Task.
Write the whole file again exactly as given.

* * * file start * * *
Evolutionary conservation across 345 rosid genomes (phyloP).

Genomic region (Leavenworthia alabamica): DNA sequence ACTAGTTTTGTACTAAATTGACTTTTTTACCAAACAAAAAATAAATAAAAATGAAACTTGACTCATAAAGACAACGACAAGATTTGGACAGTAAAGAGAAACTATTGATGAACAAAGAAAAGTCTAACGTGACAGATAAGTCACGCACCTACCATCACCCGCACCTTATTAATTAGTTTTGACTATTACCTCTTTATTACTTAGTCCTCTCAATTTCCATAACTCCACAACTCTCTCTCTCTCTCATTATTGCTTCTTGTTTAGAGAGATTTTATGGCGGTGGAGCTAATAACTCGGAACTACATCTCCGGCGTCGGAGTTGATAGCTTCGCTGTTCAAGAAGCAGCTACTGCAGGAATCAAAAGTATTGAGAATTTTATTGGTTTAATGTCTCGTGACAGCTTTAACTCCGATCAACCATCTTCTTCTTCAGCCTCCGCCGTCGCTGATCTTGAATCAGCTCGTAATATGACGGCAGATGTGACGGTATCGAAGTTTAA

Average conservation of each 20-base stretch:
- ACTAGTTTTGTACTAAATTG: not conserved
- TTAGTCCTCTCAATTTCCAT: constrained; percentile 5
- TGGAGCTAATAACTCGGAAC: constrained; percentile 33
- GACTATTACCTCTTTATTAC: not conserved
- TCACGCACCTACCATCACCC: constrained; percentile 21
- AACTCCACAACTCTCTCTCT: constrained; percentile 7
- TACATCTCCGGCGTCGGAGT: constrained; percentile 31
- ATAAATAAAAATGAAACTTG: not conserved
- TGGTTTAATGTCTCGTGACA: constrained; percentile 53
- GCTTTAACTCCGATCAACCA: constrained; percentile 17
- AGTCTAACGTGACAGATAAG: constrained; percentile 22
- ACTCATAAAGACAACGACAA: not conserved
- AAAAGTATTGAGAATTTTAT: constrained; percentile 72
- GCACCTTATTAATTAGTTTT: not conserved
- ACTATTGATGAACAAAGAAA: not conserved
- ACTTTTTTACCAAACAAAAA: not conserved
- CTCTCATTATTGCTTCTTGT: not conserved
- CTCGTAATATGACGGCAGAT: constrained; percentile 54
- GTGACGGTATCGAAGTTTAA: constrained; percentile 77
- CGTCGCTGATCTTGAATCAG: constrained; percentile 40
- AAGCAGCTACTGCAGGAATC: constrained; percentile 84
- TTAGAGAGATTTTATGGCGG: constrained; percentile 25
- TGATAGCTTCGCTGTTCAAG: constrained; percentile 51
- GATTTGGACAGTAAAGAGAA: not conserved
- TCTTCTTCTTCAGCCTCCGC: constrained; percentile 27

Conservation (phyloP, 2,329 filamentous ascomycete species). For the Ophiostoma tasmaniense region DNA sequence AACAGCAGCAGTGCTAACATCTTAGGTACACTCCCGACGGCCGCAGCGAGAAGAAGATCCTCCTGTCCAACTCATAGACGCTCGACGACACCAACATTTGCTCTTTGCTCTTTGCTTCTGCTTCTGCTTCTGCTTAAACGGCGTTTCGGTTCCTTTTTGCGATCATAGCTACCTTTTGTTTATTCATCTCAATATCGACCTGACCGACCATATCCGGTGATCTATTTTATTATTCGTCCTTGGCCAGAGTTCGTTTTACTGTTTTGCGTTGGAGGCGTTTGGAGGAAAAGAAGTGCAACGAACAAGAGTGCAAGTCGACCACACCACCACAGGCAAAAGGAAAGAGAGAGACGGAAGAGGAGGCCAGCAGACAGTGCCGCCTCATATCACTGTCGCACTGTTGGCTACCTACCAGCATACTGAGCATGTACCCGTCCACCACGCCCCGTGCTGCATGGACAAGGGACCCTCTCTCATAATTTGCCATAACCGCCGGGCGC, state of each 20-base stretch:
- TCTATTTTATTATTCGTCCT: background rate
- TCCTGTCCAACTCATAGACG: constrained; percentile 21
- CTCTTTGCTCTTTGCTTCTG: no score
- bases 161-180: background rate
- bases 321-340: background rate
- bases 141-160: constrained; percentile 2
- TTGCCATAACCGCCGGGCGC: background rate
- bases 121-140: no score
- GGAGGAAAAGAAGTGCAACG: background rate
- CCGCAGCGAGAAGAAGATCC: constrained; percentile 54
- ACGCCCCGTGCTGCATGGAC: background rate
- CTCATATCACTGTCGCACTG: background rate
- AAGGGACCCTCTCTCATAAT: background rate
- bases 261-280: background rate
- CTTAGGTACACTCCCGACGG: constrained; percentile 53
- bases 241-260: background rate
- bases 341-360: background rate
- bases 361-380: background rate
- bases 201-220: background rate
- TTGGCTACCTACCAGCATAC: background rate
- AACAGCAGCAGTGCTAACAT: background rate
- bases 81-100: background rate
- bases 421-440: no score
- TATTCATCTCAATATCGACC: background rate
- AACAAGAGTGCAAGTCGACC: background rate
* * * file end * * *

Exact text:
Evolutionary conservation across 345 rosid genomes (phyloP).

Genomic region (Leavenworthia alabamica): DNA sequence ACTAGTTTTGTACTAAATTGACTTTTTTACCAAACAAAAAATAAATAAAAATGAAACTTGACTCATAAAGACAACGACAAGATTTGGACAGTAAAGAGAAACTATTGATGAACAAAGAAAAGTCTAACGTGACAGATAAGTCACGCACCTACCATCACCCGCACCTTATTAATTAGTTTTGACTATTACCTCTTTATTACTTAGTCCTCTCAATTTCCATAACTCCACAACTCTCTCTCTCTCTCATTATTGCTTCTTGTTTAGAGAGATTTTATGGCGGTGGAGCTAATAACTCGGAACTACATCTCCGGCGTCGGAGTTGATAGCTTCGCTGTTCAAGAAGCAGCTACTGCAGGAATCAAAAGTATTGAGAATTTTATTGGTTTAATGTCTCGTGACAGCTTTAACTCCGATCAACCATCTTCTTCTTCAGCCTCCGCCGTCGCTGATCTTGAATCAGCTCGTAATATGACGGCAGATGTGACGGTATCGAAGTTTAA

Average conservation of each 20-base stretch:
- ACTAGTTTTGTACTAAATTG: not conserved
- TTAGTCCTCTCAATTTCCAT: constrained; percentile 5
- TGGAGCTAATAACTCGGAAC: constrained; percentile 33
- GACTATTACCTCTTTATTAC: not conserved
- TCACGCACCTACCATCACCC: constrained; percentile 21
- AACTCCACAACTCTCTCTCT: constrained; percentile 7
- TACATCTCCGGCGTCGGAGT: constrained; percentile 31
- ATAAATAAAAATGAAACTTG: not conserved
- TGGTTTAATGTCTCGTGACA: constrained; percentile 53
- GCTTTAACTCCGATCAACCA: constrained; percentile 17
- AGTCTAACGTGACAGATAAG: constrained; percentile 22
- ACTCATAAAGACAACGACAA: not conserved
- AAAAGTATTGAGAATTTTAT: constrained; percentile 72
- GCACCTTATTAATTAGTTTT: not conserved
- ACTATTGATGAACAAAGAAA: not conserved
- ACTTTTTTACCAAACAAAAA: not conserved
- CTCTCATTATTGCTTCTTGT: not conserved
- CTCGTAATATGACGGCAGAT: constrained; percentile 54
- GTGACGGTATCGAAGTTTAA: constrained; percentile 77
- CGTCGCTGATCTTGAATCAG: constrained; percentile 40
- AAGCAGCTACTGCAGGAATC: constrained; percentile 84
- TTAGAGAGATTTTATGGCGG: constrained; percentile 25
- TGATAGCTTCGCTGTTCAAG: constrained; percentile 51
- GATTTGGACAGTAAAGAGAA: not conserved
- TCTTCTTCTTCAGCCTCCGC: constrained; percentile 27

Conservation (phyloP, 2,329 filamentous ascomycete species). For the Ophiostoma tasmaniense region DNA sequence AACAGCAGCAGTGCTAACATCTTAGGTACACTCCCGACGGCCGCAGCGAGAAGAAGATCCTCCTGTCCAACTCATAGACGCTCGACGACACCAACATTTGCTCTTTGCTCTTTGCTTCTGCTTCTGCTTCTGCTTAAACGGCGTTTCGGTTCCTTTTTGCGATCATAGCTACCTTTTGTTTATTCATCTCAATATCGACCTGACCGACCATATCCGGTGATCTATTTTATTATTCGTCCTTGGCCAGAGTTCGTTTTACTGTTTTGCGTTGGAGGCGTTTGGAGGAAAAGAAGTGCAACGAACAAGAGTGCAAGTCGACCACACCACCACAGGCAAAAGGAAAGAGAGAGACGGAAGAGGAGGCCAGCAGACAGTGCCGCCTCATATCACTGTCGCACTGTTGGCTACCTACCAGCATACTGAGCATGTACCCGTCCACCACGCCCCGTGCTGCATGGACAAGGGACCCTCTCTCATAATTTGCCATAACCGCCGGGCGC, state of each 20-base stretch:
- TCTATTTTATTATTCGTCCT: background rate
- TCCTGTCCAACTCATAGACG: constrained; percentile 21
- CTCTTTGCTCTTTGCTTCTG: no score
- bases 161-180: background rate
- bases 321-340: background rate
- bases 141-160: constrained; percentile 2
- TTGCCATAACCGCCGGGCGC: background rate
- bases 121-140: no score
- GGAGGAAAAGAAGTGCAACG: background rate
- CCGCAGCGAGAAGAAGATCC: constrained; percentile 54
- ACGCCCCGTGCTGCATGGAC: background rate
- CTCATATCACTGTCGCACTG: background rate
- AAGGGACCCTCTCTCATAAT: background rate
- bases 261-280: background rate
- CTTAGGTACACTCCCGACGG: constrained; percentile 53
- bases 241-260: background rate
- bases 341-360: background rate
- bases 361-380: background rate
- bases 201-220: background rate
- TTGGCTACCTACCAGCATAC: background rate
- AACAGCAGCAGTGCTAACAT: background rate
- bases 81-100: background rate
- bases 421-440: no score
- TATTCATCTCAATATCGACC: background rate
- AACAAGAGTGCAAGTCGACC: background rate